Another way for something to feel like ours is when we are invested in it, when we are part of the process of creating and shaping it. I serve on a number of boards of directors in my community. We are constantly talking about how to make the board more diverse—in gender, age, ethnic background, occupation etc. Why? Because these differences bring an array of perspectives that help us shape programs and policies that broaden the reach and increase the effectiveness of our efforts. We also want these different elements of the community to be stakeholders in our programs, to see it as theirs—or really, as ours as a community. I believe the same is true at church. I believe in inspiration but I also believe we are each ready to hear and receive inspiration differently. When we include a wider variety of voices in decision making, we receive richer inspiration because we ask more and different questions and are able to reach more people. We as decision makers also become more invested stakeholders. When we serve in callings, teach, strive to make decisions and design programs that enable others to make Christ’s gospel theirs, we also make the gospel more completely ours. I love this about church—the collective effort that goes into it. Yet, I also long for more of a feminine perspective in the decision-making and policy-shaping of the church. I love the design of using councils but wish for more women’s voices on those councils (many councils include no women and among those that do, women are always a minority).
The passages in 3 Nephi don’t tell us about the women in attendance as Christ taught the people. But I often imagine them there, listening and learning, turning over what they heard in their minds. Then I imagine them later discussing it among themselves, applying it in their families and communities, seeking to truly make his gospel theirs.
Related Mormon Women Project Interviews
Street Smart and Math Wise, Janet Nelson
“The young women need to know who they are, and they learn that in the Young Women program. They need to know that they’re daughters of God and they can’t just recite the theme on Sundays. They really have to internalize that: I know when I’m struggling, Heavenly Father is there for me. Girls are alone a lot in their decisions, even when they’re surrounded by other members of the Church….I also think having relationships with leaders is so valuable. It is important for youth to have mentoring relationships in addition to parents. Each one of my children has had somebody in their life that they have been able to talk to. The Young Women program offers that to our girls today. As a mom I was grateful for those leaders who took time to encourage and listen to my children.”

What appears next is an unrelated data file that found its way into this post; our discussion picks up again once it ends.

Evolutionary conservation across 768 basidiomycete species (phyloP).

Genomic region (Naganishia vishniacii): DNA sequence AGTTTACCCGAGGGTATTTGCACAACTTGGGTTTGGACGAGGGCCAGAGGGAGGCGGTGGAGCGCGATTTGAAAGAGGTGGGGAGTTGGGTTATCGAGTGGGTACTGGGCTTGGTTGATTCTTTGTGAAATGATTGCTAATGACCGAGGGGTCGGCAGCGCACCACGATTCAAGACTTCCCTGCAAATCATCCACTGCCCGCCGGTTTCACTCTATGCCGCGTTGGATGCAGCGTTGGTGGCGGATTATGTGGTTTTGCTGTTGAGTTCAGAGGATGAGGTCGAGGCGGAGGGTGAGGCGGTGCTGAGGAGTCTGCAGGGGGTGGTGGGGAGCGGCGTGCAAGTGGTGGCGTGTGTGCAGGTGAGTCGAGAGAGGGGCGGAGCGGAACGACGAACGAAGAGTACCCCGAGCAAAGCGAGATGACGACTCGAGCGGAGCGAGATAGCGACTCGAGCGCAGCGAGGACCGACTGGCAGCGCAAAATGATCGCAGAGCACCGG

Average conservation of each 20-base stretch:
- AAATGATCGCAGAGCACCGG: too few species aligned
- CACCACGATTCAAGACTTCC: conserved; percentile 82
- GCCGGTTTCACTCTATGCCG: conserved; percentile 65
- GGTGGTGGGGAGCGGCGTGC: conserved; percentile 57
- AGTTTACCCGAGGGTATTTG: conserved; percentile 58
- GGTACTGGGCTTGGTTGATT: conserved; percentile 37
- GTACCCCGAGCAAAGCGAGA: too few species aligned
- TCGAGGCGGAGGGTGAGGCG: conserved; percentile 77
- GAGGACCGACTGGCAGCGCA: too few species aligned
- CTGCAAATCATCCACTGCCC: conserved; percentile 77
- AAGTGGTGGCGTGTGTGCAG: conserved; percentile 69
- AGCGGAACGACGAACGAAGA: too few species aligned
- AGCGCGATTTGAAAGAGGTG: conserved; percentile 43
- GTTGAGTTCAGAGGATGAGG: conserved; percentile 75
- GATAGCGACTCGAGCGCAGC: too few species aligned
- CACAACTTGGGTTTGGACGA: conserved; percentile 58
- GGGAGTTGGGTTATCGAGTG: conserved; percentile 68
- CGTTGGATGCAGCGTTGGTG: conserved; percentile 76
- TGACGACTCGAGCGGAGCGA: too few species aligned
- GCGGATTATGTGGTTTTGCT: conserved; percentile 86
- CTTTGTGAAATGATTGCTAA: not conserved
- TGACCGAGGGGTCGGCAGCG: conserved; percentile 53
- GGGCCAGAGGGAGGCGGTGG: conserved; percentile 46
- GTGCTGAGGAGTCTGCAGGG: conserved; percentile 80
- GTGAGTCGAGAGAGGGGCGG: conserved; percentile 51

Other Related Women’s Voices
Application of Welfare Principles in the Home, Barbara B. Smith
“The word of the gospel as it is preached and learned is, for each of us, the beginning. ‘Knowing’ alone is not always sufficient to bring the promised light. We have to live by every word. We speak often in our worldwide Church about translation. Computers are being employed to assist, and hundreds of language specialists are engaged in this important work. But the translation for which we each bear personal responsibility is converting the words of the gospel into actions, attitudes, and habits.”
Knowing the Lord’s Will For You, Anne C. Pingree
“My life’s journey is different from yours. Each of you could teach me much from your experiences of submitting your will to the Lord’s as you earnestly seek to know His will for you. We can rejoice together in the restored gospel of Jesus Christ, gratefully acknowledging the blessing of having a testimony of the Savior and His Atonement for each of us. This I know—our individual efforts to become instruments in the hands of God have not been easy and have stretched us spiritually, enriching our mortal journeys in the most personal, glorious ways.”